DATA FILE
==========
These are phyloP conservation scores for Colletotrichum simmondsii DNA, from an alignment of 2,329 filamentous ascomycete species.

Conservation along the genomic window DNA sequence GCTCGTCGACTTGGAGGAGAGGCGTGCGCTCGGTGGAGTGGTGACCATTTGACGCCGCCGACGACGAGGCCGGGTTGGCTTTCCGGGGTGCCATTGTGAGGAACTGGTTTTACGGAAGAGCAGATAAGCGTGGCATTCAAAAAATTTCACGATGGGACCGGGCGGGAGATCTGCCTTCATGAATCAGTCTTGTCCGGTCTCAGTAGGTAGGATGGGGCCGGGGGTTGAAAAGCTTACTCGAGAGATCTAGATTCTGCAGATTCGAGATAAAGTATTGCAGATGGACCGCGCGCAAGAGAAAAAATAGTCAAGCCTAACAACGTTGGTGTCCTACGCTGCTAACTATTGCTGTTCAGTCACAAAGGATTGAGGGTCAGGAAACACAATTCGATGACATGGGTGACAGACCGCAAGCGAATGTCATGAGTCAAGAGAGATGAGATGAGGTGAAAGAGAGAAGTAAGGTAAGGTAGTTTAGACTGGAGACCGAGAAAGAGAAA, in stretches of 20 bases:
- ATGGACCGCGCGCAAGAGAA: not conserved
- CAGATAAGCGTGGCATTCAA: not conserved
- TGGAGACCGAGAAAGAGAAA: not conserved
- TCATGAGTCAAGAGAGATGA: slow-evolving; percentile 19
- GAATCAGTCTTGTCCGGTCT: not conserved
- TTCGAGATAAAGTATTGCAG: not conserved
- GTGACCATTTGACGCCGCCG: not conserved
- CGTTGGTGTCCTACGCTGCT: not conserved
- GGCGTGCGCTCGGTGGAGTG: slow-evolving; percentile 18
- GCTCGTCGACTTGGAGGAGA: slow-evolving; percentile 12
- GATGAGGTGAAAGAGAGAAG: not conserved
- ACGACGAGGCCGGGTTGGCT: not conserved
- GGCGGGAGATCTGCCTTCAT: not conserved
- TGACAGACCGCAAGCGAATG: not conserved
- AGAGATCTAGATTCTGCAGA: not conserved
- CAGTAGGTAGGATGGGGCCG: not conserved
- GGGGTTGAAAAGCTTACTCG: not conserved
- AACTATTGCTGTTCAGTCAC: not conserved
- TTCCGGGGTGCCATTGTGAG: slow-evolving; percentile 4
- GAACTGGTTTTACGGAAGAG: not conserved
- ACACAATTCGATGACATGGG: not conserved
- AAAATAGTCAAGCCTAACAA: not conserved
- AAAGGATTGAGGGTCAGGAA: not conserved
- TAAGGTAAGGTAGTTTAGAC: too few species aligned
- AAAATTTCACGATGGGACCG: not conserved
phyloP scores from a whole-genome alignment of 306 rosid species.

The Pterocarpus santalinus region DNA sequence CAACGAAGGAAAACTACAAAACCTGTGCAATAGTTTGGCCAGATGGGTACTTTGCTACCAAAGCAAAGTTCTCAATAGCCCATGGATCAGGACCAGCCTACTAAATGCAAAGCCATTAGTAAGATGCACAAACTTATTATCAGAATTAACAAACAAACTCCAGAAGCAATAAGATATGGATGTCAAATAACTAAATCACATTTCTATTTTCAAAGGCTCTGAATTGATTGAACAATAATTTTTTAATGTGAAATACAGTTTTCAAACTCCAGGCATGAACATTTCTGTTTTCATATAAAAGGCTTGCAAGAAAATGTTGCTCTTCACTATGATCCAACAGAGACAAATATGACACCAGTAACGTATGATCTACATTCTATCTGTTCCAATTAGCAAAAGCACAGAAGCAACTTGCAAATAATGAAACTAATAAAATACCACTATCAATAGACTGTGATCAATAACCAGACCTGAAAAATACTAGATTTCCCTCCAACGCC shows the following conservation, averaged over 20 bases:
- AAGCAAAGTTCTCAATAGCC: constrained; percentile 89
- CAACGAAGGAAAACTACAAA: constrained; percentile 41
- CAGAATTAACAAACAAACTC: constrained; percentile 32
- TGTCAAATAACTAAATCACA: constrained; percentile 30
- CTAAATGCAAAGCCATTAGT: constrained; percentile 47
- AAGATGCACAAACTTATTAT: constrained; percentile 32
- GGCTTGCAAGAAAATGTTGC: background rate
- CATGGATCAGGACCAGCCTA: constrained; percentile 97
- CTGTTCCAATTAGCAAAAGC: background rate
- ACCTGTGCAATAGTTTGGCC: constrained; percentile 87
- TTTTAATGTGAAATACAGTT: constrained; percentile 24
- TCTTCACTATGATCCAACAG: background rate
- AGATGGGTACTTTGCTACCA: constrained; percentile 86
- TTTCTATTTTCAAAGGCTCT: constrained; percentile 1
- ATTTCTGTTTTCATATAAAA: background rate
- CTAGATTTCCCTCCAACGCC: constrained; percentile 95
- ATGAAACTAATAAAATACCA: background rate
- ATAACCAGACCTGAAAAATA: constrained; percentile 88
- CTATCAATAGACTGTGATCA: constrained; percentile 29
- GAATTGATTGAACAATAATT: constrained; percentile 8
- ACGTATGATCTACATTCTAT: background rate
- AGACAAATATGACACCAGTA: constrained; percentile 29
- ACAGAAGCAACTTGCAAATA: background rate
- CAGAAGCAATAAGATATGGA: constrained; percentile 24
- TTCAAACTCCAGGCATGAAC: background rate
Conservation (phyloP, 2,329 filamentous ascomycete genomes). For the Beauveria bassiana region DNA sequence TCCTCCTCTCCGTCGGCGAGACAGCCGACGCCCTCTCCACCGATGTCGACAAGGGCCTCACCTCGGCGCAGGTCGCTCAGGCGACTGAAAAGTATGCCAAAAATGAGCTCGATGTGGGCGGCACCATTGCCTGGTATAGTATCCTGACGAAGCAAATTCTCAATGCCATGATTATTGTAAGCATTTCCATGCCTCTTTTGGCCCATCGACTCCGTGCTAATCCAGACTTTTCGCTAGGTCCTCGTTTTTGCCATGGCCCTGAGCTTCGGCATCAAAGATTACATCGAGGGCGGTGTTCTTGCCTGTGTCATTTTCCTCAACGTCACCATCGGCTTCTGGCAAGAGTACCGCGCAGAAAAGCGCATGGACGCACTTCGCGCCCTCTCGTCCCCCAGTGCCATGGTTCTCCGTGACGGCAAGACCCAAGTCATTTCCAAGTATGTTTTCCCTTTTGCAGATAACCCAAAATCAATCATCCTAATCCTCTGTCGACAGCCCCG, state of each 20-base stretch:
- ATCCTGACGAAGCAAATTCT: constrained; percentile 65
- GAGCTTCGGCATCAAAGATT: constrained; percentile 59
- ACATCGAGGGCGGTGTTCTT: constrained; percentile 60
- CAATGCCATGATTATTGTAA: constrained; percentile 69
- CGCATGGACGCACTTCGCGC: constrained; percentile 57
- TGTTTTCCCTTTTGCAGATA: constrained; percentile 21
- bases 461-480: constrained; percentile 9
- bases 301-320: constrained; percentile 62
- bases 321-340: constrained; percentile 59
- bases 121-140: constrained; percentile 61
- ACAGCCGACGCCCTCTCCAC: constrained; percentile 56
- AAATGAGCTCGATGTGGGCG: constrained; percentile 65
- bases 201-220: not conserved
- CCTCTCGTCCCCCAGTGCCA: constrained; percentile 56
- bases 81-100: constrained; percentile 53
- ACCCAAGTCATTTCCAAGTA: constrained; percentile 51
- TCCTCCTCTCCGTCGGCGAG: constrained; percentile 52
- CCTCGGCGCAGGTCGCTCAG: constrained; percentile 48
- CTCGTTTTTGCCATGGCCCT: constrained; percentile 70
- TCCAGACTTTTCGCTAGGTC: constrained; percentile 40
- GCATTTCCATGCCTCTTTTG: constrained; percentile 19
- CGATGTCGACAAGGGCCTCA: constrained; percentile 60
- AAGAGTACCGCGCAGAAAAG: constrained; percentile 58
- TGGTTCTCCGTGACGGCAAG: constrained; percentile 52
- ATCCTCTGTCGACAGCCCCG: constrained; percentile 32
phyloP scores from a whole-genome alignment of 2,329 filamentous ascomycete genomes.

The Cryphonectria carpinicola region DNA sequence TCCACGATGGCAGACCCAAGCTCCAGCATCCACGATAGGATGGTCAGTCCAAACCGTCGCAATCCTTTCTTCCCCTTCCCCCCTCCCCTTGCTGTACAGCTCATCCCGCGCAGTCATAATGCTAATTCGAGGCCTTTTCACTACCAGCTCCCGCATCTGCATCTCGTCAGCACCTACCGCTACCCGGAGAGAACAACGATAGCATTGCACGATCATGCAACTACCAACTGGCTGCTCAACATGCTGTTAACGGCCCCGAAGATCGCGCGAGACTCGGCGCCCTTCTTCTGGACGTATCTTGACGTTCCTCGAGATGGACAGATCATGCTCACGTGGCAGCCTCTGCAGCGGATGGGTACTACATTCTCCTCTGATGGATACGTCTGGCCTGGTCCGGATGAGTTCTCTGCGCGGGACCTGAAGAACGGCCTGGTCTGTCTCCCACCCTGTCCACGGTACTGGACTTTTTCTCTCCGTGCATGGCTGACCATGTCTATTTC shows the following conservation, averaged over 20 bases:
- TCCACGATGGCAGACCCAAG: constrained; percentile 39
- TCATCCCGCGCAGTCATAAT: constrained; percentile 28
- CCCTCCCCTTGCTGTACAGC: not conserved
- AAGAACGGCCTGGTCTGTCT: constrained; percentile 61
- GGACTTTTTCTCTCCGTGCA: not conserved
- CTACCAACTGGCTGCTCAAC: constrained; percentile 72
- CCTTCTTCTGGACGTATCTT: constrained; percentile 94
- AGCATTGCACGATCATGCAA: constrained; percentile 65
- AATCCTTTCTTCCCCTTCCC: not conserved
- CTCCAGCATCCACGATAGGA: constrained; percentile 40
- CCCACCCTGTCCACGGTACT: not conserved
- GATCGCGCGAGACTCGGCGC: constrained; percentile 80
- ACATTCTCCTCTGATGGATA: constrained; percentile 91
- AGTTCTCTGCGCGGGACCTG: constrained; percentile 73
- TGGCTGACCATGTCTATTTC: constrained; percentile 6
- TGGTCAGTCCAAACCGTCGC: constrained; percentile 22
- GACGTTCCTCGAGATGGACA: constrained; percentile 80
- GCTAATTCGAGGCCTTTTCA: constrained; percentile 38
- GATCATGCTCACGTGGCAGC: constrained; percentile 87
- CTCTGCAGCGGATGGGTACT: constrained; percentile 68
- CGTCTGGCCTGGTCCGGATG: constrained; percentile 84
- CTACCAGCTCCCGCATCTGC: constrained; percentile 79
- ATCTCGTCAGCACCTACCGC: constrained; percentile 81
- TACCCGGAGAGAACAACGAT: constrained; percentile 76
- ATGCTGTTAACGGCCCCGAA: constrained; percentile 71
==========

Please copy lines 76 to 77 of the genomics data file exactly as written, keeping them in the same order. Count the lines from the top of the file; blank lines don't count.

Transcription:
- GCATTTCCATGCCTCTTTTG: constrained; percentile 19
- CGATGTCGACAAGGGCCTCA: constrained; percentile 60